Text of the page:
As the meetings neared their end, we celebrated a Bavarian night dinner event with traditional Bavarian dances and music. Many young scientists proudly wore their native dresses. During the dinner, I had the privilege of conversing with Shwetak Patel, the 2018 ACM prize winner in computing and Google Health, about the complexities of integrating AI in diagnostics. I shared my own experiences from working in healthcare startups in India, where I focused on identifying low-resource solutions for public health, such as combating antimicrobial resistance and continuously monitoring chronic inflammation. We discussed the challenges I faced when incorporating AI into wearable diagnostic devices and how major tech companies currently leverage innovative solutions for public health in developing countries. We also emphasized the importance of niche microfluidic diagnostics, which is the focus of my current work in the SIMPPER project. As someone from India who has witnessed these challenges first-hand, I recognize the potential of AI-enabled diagnostics and hope for a future with more solutions than problems in the realm of public health in developing countries.

On the final day, we embarked on a cruise ship to Mainau Island, located on Lake Constance, where the borders of Austria, Switzerland, and Germany meet. The island felt like something out of a fairy tale, with its breathtaking gardens boasting rich flora. I was inspired by the fact that the local community played a crucial role in maintaining this beauty. On Mainau Island, we engaged in an enlightening Panel Discussion on “Climate Change and Implications on Health” before bidding farewell during the closing addresses by the organizing council.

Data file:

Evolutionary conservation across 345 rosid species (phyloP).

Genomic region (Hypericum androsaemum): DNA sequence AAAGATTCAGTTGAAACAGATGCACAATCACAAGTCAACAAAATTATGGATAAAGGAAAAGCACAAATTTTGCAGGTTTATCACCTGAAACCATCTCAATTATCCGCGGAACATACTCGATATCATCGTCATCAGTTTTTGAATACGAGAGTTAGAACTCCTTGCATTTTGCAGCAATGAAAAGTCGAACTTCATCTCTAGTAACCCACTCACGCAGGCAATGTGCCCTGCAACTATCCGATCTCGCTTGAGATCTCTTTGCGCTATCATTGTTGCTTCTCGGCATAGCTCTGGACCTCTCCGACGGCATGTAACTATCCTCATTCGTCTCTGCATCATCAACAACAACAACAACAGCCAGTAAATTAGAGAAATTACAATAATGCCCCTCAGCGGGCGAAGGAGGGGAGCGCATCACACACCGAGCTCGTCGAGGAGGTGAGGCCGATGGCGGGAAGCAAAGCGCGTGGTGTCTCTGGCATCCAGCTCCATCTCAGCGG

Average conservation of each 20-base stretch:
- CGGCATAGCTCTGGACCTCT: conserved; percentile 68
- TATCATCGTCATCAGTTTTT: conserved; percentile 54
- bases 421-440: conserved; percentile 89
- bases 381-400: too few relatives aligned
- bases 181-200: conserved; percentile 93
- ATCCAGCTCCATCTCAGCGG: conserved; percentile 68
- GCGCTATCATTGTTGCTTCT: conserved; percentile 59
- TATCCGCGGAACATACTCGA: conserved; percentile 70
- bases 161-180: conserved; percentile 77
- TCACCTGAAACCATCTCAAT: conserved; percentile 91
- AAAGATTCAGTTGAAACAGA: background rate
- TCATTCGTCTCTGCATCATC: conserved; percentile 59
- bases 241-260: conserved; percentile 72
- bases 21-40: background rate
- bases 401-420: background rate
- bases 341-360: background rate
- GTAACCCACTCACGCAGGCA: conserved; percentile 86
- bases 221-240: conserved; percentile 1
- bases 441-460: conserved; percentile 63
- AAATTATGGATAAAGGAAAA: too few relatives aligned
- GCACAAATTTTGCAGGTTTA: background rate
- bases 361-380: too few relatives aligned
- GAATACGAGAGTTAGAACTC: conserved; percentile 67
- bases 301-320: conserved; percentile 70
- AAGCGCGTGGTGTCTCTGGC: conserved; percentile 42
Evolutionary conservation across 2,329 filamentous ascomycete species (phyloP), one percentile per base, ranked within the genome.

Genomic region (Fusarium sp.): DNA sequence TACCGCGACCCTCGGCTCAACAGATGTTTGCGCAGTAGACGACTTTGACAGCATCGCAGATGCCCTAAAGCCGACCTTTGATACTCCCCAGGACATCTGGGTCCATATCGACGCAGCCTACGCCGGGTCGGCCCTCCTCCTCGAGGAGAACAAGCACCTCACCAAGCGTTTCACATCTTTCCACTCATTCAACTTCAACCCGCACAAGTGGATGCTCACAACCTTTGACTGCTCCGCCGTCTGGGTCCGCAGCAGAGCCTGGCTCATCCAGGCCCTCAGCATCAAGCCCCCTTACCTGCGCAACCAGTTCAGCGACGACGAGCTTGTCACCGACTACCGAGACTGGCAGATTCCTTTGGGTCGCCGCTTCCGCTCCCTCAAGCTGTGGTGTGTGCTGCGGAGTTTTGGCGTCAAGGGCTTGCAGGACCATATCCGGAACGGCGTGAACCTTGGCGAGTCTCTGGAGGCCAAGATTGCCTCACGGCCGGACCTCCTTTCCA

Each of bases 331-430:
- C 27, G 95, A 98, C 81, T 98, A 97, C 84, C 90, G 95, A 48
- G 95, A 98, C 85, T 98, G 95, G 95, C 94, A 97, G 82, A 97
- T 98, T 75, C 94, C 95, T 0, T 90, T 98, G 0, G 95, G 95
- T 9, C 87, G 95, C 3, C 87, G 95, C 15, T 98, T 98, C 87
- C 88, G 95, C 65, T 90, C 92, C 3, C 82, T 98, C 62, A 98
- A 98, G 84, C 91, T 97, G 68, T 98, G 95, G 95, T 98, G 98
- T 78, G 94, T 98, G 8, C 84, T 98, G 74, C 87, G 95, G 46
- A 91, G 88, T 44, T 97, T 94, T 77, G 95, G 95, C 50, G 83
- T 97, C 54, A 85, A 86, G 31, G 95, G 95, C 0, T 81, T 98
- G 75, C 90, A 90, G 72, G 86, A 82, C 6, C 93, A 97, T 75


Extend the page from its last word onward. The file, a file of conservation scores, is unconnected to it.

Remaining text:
The final day at Mainau Island: (Left & Bottom Right) Humbling gardens of Mainau; (Top Right) Party time on the cruise ship back to Lindau

As the Lindau meetings came to an end, I was left overwhelmed by enriching encounters, passionate discussions, and meaningful conversations (I even got interviewed on livestream with comedian Brian Malow!). I returned with a renewed focus to contribute to the development of accessible global healthcare solutions. Challenges to progress in research will always arise, whether in the form of fleeting funding, difficult environments, or unfavourable outcomes after years of hard work – some being man-made systemic challenges, while others being inherent to the nature of scientific pursuits. This realization highlighted the value of a high-quality network, forging the right relationships, and supporting one another through collaboration. These factors are essential not only for discovering new research avenues but also for pushing the boundaries of science itself.

(Recordings of Agora Talks, Panel Discussions and Lectures are available at the Mediatheque hub for public access – I highly recommend to watch to get a fuller experience)